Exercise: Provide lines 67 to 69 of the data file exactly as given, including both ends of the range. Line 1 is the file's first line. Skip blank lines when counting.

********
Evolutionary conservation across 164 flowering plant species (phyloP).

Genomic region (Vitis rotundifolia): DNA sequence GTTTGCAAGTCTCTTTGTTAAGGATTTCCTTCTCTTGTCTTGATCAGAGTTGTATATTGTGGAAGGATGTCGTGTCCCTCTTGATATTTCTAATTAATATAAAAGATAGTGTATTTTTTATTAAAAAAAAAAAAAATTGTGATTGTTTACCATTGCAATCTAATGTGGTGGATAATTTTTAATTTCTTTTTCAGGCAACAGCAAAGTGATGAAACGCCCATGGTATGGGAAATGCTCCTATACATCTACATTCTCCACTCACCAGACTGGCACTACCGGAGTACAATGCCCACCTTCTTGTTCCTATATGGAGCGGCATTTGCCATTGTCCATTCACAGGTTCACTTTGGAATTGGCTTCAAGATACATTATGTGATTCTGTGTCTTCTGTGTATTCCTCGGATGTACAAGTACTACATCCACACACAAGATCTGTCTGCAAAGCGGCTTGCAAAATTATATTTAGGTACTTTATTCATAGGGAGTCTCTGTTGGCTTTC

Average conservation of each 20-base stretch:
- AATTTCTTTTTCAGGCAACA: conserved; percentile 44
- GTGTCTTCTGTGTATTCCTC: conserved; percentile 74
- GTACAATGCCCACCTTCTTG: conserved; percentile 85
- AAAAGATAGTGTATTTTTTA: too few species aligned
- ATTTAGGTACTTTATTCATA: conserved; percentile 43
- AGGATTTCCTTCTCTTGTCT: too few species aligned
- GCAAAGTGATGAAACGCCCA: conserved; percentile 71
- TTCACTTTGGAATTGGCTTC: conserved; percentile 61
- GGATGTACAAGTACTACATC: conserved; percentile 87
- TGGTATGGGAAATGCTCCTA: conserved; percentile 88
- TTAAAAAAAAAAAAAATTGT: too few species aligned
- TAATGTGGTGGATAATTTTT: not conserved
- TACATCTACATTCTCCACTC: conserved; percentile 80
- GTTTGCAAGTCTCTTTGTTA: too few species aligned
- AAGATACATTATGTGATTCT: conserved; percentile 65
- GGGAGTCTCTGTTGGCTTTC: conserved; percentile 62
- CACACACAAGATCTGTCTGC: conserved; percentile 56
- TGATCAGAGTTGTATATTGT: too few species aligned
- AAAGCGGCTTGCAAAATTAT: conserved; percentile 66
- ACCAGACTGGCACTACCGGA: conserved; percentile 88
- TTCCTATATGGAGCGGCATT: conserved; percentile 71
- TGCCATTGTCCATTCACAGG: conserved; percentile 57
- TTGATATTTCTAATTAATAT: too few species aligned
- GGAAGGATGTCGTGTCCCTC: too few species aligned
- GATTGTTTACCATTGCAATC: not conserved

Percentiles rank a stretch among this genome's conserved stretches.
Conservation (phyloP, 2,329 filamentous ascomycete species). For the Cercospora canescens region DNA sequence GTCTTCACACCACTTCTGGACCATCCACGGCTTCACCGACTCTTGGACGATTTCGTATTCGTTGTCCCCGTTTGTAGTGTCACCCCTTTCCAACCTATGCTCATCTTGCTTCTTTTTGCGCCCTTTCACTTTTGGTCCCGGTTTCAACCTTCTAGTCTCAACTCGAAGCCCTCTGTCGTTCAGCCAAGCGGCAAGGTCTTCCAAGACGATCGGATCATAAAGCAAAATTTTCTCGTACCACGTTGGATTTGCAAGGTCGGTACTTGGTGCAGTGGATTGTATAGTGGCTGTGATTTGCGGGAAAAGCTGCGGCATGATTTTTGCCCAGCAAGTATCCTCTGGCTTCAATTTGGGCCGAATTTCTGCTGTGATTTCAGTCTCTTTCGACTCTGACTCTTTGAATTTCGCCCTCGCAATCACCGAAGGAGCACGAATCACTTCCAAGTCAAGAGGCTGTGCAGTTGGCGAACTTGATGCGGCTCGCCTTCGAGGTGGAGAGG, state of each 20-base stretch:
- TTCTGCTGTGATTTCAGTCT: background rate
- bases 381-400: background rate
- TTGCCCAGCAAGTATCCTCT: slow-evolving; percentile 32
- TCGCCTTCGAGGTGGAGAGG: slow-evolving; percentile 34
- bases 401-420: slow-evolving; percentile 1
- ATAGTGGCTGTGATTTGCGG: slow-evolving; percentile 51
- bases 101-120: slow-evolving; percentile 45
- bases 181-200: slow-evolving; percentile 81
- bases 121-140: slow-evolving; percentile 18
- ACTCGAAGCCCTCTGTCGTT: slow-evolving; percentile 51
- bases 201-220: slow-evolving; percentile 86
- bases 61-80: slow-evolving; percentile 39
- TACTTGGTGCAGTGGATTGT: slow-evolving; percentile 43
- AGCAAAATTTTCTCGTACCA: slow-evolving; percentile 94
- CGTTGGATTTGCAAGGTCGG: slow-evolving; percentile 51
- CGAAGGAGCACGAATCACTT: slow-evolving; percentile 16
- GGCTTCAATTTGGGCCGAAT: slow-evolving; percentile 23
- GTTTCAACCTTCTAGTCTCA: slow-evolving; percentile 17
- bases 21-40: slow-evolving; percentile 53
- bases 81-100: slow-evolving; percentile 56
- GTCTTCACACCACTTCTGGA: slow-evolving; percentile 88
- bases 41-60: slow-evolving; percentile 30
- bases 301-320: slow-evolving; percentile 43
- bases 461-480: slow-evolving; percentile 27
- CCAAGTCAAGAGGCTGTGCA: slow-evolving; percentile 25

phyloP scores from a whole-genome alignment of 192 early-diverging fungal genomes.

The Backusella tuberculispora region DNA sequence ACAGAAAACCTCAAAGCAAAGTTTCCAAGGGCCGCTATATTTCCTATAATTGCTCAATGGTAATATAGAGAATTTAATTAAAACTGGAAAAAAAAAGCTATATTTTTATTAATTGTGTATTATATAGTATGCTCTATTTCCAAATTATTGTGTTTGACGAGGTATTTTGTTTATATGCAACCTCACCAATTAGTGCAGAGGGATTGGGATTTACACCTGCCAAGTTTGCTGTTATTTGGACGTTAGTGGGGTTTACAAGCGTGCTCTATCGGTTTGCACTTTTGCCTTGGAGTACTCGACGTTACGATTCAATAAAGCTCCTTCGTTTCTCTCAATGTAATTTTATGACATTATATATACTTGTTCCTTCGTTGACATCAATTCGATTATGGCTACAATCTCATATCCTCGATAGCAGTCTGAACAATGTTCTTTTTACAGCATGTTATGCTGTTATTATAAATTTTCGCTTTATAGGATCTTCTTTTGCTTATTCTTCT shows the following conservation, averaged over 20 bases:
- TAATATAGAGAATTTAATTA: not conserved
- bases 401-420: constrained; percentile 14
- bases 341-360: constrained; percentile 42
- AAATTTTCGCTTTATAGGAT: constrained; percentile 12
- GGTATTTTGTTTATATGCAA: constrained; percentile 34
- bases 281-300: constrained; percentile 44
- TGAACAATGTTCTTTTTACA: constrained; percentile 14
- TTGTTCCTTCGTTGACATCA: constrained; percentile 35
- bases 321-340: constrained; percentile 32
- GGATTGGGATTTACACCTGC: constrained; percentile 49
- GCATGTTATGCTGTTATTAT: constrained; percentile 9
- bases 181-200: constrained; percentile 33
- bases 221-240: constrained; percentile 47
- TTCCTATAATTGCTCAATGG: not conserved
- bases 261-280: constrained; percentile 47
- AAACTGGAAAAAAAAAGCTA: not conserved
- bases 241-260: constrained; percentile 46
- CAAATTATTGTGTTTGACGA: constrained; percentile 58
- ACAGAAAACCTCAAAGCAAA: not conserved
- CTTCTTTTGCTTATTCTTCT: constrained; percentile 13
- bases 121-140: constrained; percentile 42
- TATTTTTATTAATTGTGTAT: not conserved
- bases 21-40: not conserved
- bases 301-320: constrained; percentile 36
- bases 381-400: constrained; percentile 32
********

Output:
- GGATTGGGATTTACACCTGC: constrained; percentile 49
- GCATGTTATGCTGTTATTAT: constrained; percentile 9
- bases 181-200: constrained; percentile 33